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That '80s Comic Plays Herself

Caustic comedienne Margaret Smith's memories of the Reagan era are a little foggy — or perhaps smoky would be a better word to describe them. "I had a Volkswagen, and I drove it until the back seat caught on fire," she says, adding with a chuckle: "This was before bottled water." However badly burned the standout stand-up was by the greed decade, she fits right into the cast of That '80s Show, Fox's retro Wednesday-night sitcom (airing at 8 pm/ET). In fact, from the time that the series was conceived, it was almost a foregone conclusion that she would play the most tubular record-store proprietress since Annie Potts in Pretty in Pink. Heck, the character was even named after Smith. "I had some compromising pictures of a coup

Charlie Mason

Caustic comedienne Margaret Smith's memories of the Reagan era are a little foggy — or perhaps smoky would be a better word to describe them. "I had a Volkswagen, and I drove it until the back seat caught on fire," she says, adding with a chuckle: "This was before bottled water."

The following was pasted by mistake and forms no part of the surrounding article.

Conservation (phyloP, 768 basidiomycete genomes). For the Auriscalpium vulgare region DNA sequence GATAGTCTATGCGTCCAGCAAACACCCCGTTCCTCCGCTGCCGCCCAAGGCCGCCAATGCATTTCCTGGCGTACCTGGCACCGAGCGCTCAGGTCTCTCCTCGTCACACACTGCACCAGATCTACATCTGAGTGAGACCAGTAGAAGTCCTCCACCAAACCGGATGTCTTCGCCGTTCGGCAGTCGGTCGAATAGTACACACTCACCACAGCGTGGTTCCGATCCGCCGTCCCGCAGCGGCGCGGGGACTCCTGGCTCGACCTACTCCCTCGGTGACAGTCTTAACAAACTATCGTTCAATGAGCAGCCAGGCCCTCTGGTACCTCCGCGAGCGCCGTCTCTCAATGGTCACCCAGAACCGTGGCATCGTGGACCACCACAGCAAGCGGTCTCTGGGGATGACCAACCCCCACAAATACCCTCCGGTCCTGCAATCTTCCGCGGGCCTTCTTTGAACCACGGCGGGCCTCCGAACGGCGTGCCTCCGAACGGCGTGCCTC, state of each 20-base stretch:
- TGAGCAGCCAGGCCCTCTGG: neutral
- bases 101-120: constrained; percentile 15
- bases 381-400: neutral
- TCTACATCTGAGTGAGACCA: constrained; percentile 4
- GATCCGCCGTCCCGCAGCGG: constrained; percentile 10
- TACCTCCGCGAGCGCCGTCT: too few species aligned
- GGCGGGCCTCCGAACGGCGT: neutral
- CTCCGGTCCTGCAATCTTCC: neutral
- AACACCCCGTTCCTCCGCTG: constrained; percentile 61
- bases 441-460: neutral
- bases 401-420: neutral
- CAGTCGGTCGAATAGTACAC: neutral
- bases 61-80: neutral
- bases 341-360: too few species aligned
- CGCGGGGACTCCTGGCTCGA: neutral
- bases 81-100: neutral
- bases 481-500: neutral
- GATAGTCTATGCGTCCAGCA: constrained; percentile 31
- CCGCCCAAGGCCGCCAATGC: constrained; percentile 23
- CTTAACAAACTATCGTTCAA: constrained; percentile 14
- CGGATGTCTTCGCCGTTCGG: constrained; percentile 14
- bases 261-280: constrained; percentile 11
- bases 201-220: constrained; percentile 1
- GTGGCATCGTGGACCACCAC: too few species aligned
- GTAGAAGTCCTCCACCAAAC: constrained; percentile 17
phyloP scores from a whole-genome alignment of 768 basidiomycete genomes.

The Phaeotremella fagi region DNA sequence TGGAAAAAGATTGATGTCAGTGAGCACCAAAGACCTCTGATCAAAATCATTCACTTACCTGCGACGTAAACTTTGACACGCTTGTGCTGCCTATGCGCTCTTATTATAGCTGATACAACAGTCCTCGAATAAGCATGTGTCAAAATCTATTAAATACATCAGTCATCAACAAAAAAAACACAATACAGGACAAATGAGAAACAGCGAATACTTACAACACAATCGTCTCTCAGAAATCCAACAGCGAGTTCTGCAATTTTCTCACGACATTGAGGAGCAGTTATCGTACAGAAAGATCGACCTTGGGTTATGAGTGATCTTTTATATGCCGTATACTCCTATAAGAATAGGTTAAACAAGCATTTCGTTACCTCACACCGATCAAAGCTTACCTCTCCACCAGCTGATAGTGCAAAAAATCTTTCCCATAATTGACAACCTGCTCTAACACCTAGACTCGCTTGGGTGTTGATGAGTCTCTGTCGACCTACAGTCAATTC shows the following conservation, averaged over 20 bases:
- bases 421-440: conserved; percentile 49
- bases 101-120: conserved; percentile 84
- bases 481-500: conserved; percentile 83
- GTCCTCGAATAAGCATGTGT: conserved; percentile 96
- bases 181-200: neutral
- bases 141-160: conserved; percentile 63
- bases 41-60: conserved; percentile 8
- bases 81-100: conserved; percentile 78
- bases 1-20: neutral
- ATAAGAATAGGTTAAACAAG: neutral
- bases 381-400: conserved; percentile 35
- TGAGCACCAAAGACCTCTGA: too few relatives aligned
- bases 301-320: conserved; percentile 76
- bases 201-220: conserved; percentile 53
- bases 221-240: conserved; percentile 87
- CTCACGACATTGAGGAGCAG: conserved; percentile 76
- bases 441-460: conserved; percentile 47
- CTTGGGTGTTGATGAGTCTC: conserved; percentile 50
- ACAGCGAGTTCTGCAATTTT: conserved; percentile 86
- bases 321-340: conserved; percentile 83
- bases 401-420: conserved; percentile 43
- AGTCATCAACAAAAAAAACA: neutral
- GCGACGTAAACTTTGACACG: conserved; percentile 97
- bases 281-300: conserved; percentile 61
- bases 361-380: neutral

However badly burned the standout stand-up was by the greed decade, she fits right into the cast of That '80s Show, Fox's retro Wednesday-night sitcom (airing at 8 pm/ET). In fact, from the time that the series was conceived, it was almost a foregone conclusion that she would play the most tubular record-store proprietress since Annie Potts in Pretty in Pink. Heck, the character was even named after Smith. "I had some compromising pictures of a couple of the producers," she explains, tongue in cheek. "That's how I got the role."

Of course, boss Linda Wallem remembers the casting process just a little bit differently. "We always had Margaret's voice in our head," she insists. "When we told [her] that [she] got the part, [she] went, 'Well, if I can't get a job playing myself, what the hell am I doing in this town?'"

Now that Smith is doing the time warp, what do the '80s hold in store for her? What's left?! "My character slept with everyone but Elvis," she cracks.

Nonetheless, Wallem promises that she and her fellow execs are "playing with some ideas. I'd love for Hall & Oates to be stalking Margaret — or maybe just Oates."